By the end of 2002, they were able to purchase a larger 2.5 hectoliter system that fit in the room beneath the Fishmarket Taproom.

Bryan admits, “I was still losing money, but my partners believed in me and continued to invest. I was also adding my own money. It would have been easier to raise money if I had been in Tokyo, but I was in Numazu.”

In that second year, a buzz about the brewery had begun in the craft beer enthusiast world. Most of the guests to the Taproom were traveling down from Tokyo. A rock band of Americans and Canadians called Code began to play live shows there, packing the place (at least one band member and some of those early guests later became investors). Accounts in Tokyo multiplied and things steadily grew from there. Getting that 2.5 hectoliter system to fill demand had been a turning point.

“Amazingly, I’ve only had to dump two small batches in 14 years, only because they didn’t secondary ferment. Our main beer portfolio evolved, though the only beers that we still have from those early days are the Kurofune Porter and Teikoku IPA. I love Anchor Steam and thought our Baysteam Beer, modeled after it, would be big, but it was hard to brew on a small system and that evolved into our Red Rose Amber Ale. Our Fisherman’s Wheat Ale became a Wheat Pale Ale when I made it hoppier, but then I started making single-hop pale ales from that, and eventually our Rising Sun Pale Ale was born. I basically followed what I liked.”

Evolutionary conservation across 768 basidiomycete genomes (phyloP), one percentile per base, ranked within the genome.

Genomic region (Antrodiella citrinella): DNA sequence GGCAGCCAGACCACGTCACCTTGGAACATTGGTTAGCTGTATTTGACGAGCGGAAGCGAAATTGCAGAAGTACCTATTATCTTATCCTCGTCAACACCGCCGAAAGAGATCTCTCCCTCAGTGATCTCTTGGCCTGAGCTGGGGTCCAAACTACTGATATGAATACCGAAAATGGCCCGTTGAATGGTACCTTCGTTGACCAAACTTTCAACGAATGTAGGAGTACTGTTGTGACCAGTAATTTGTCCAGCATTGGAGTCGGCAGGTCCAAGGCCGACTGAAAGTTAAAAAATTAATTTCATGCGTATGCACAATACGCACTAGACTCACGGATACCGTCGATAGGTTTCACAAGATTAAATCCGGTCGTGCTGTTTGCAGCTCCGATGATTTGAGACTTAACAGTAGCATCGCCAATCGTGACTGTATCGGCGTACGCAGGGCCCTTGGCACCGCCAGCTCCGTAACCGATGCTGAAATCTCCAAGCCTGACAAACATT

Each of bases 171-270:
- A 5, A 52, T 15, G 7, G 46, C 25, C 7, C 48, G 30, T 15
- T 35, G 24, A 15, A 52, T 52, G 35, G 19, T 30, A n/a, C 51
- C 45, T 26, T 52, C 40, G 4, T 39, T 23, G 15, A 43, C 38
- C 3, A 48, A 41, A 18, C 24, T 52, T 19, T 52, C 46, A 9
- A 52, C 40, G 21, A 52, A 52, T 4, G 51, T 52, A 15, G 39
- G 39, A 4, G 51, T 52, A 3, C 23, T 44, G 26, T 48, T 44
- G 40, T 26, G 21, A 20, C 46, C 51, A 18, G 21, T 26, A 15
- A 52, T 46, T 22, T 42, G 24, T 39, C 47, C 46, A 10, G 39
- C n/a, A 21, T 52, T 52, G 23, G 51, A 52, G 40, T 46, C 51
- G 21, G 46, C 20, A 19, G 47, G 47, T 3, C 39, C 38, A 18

The next big leap for the Bairds was their first taproom in Tokyo, the Nakameguro Taproom. They were required to manage people, but not directly. It was an extremely difficult challenge and, Bryan admits, their biggest challenge after getting the original brewery running.

“Taprooms were an integral part of our plan from the beginning. I thought we would be a good company if we had our hand in every level of the market. We needed to have a showroom to sell directly to people.”